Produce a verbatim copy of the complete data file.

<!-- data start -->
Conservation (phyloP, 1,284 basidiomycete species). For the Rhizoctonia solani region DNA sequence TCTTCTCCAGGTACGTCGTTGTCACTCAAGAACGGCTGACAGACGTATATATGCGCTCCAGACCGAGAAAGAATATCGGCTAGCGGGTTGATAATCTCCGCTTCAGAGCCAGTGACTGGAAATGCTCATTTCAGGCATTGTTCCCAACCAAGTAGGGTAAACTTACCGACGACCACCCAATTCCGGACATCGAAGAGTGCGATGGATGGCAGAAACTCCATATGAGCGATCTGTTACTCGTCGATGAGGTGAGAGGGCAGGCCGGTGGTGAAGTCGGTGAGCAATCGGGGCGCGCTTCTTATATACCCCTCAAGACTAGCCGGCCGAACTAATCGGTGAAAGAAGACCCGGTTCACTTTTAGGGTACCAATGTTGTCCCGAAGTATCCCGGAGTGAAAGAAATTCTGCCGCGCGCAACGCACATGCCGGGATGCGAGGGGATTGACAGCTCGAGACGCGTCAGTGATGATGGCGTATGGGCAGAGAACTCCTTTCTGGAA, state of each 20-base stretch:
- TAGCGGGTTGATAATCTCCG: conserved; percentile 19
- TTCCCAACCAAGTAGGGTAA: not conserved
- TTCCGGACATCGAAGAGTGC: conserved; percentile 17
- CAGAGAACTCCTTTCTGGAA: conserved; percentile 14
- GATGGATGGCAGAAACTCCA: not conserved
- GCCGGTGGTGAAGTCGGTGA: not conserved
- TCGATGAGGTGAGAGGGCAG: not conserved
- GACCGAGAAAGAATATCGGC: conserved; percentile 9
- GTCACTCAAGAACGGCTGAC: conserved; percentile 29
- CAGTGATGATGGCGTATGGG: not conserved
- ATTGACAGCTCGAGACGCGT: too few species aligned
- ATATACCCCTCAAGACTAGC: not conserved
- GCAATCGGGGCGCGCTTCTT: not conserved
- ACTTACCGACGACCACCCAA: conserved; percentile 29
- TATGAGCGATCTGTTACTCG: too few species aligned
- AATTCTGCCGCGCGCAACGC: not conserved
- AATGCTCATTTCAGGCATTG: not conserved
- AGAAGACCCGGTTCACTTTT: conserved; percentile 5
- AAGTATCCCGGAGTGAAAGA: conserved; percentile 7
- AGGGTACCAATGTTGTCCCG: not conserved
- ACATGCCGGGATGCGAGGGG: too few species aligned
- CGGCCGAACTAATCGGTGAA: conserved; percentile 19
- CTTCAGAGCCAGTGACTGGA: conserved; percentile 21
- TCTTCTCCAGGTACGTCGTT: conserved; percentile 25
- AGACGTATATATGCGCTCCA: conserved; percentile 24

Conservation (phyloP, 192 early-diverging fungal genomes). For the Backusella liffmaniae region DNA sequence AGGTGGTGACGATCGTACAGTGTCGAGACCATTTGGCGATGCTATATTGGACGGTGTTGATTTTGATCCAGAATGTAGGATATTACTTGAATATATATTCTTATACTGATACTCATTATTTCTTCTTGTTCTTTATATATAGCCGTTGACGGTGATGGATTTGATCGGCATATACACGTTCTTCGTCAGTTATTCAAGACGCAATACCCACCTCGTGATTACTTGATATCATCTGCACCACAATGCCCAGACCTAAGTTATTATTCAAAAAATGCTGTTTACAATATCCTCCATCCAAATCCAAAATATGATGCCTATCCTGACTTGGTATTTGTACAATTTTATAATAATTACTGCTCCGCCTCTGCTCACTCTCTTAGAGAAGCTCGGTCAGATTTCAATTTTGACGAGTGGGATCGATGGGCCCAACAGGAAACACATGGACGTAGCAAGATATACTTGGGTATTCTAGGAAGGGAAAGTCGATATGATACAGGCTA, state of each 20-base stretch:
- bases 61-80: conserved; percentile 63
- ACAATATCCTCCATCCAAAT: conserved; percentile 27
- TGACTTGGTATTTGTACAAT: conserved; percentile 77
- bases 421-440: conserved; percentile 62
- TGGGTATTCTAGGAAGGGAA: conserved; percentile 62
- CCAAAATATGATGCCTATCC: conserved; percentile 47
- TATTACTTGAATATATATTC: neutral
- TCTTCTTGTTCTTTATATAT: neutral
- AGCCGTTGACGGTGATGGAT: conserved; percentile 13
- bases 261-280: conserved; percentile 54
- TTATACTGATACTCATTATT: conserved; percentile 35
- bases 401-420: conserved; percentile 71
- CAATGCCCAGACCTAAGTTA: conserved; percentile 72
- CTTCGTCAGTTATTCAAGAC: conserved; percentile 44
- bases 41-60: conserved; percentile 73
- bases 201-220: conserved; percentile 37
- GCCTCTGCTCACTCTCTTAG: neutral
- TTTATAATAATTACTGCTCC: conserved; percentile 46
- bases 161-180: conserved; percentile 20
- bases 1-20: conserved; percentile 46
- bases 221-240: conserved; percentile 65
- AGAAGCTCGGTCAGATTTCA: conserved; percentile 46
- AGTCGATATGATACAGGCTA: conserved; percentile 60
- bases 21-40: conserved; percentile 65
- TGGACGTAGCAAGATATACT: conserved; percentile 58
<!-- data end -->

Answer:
Conservation (phyloP, 1,284 basidiomycete species). For the Rhizoctonia solani region DNA sequence TCTTCTCCAGGTACGTCGTTGTCACTCAAGAACGGCTGACAGACGTATATATGCGCTCCAGACCGAGAAAGAATATCGGCTAGCGGGTTGATAATCTCCGCTTCAGAGCCAGTGACTGGAAATGCTCATTTCAGGCATTGTTCCCAACCAAGTAGGGTAAACTTACCGACGACCACCCAATTCCGGACATCGAAGAGTGCGATGGATGGCAGAAACTCCATATGAGCGATCTGTTACTCGTCGATGAGGTGAGAGGGCAGGCCGGTGGTGAAGTCGGTGAGCAATCGGGGCGCGCTTCTTATATACCCCTCAAGACTAGCCGGCCGAACTAATCGGTGAAAGAAGACCCGGTTCACTTTTAGGGTACCAATGTTGTCCCGAAGTATCCCGGAGTGAAAGAAATTCTGCCGCGCGCAACGCACATGCCGGGATGCGAGGGGATTGACAGCTCGAGACGCGTCAGTGATGATGGCGTATGGGCAGAGAACTCCTTTCTGGAA, state of each 20-base stretch:
- TAGCGGGTTGATAATCTCCG: conserved; percentile 19
- TTCCCAACCAAGTAGGGTAA: not conserved
- TTCCGGACATCGAAGAGTGC: conserved; percentile 17
- CAGAGAACTCCTTTCTGGAA: conserved; percentile 14
- GATGGATGGCAGAAACTCCA: not conserved
- GCCGGTGGTGAAGTCGGTGA: not conserved
- TCGATGAGGTGAGAGGGCAG: not conserved
- GACCGAGAAAGAATATCGGC: conserved; percentile 9
- GTCACTCAAGAACGGCTGAC: conserved; percentile 29
- CAGTGATGATGGCGTATGGG: not conserved
- ATTGACAGCTCGAGACGCGT: too few species aligned
- ATATACCCCTCAAGACTAGC: not conserved
- GCAATCGGGGCGCGCTTCTT: not conserved
- ACTTACCGACGACCACCCAA: conserved; percentile 29
- TATGAGCGATCTGTTACTCG: too few species aligned
- AATTCTGCCGCGCGCAACGC: not conserved
- AATGCTCATTTCAGGCATTG: not conserved
- AGAAGACCCGGTTCACTTTT: conserved; percentile 5
- AAGTATCCCGGAGTGAAAGA: conserved; percentile 7
- AGGGTACCAATGTTGTCCCG: not conserved
- ACATGCCGGGATGCGAGGGG: too few species aligned
- CGGCCGAACTAATCGGTGAA: conserved; percentile 19
- CTTCAGAGCCAGTGACTGGA: conserved; percentile 21
- TCTTCTCCAGGTACGTCGTT: conserved; percentile 25
- AGACGTATATATGCGCTCCA: conserved; percentile 24

Conservation (phyloP, 192 early-diverging fungal genomes). For the Backusella liffmaniae region DNA sequence AGGTGGTGACGATCGTACAGTGTCGAGACCATTTGGCGATGCTATATTGGACGGTGTTGATTTTGATCCAGAATGTAGGATATTACTTGAATATATATTCTTATACTGATACTCATTATTTCTTCTTGTTCTTTATATATAGCCGTTGACGGTGATGGATTTGATCGGCATATACACGTTCTTCGTCAGTTATTCAAGACGCAATACCCACCTCGTGATTACTTGATATCATCTGCACCACAATGCCCAGACCTAAGTTATTATTCAAAAAATGCTGTTTACAATATCCTCCATCCAAATCCAAAATATGATGCCTATCCTGACTTGGTATTTGTACAATTTTATAATAATTACTGCTCCGCCTCTGCTCACTCTCTTAGAGAAGCTCGGTCAGATTTCAATTTTGACGAGTGGGATCGATGGGCCCAACAGGAAACACATGGACGTAGCAAGATATACTTGGGTATTCTAGGAAGGGAAAGTCGATATGATACAGGCTA, state of each 20-base stretch:
- bases 61-80: conserved; percentile 63
- ACAATATCCTCCATCCAAAT: conserved; percentile 27
- TGACTTGGTATTTGTACAAT: conserved; percentile 77
- bases 421-440: conserved; percentile 62
- TGGGTATTCTAGGAAGGGAA: conserved; percentile 62
- CCAAAATATGATGCCTATCC: conserved; percentile 47
- TATTACTTGAATATATATTC: neutral
- TCTTCTTGTTCTTTATATAT: neutral
- AGCCGTTGACGGTGATGGAT: conserved; percentile 13
- bases 261-280: conserved; percentile 54
- TTATACTGATACTCATTATT: conserved; percentile 35
- bases 401-420: conserved; percentile 71
- CAATGCCCAGACCTAAGTTA: conserved; percentile 72
- CTTCGTCAGTTATTCAAGAC: conserved; percentile 44
- bases 41-60: conserved; percentile 73
- bases 201-220: conserved; percentile 37
- GCCTCTGCTCACTCTCTTAG: neutral
- TTTATAATAATTACTGCTCC: conserved; percentile 46
- bases 161-180: conserved; percentile 20
- bases 1-20: conserved; percentile 46
- bases 221-240: conserved; percentile 65
- AGAAGCTCGGTCAGATTTCA: conserved; percentile 46
- AGTCGATATGATACAGGCTA: conserved; percentile 60
- bases 21-40: conserved; percentile 65
- TGGACGTAGCAAGATATACT: conserved; percentile 58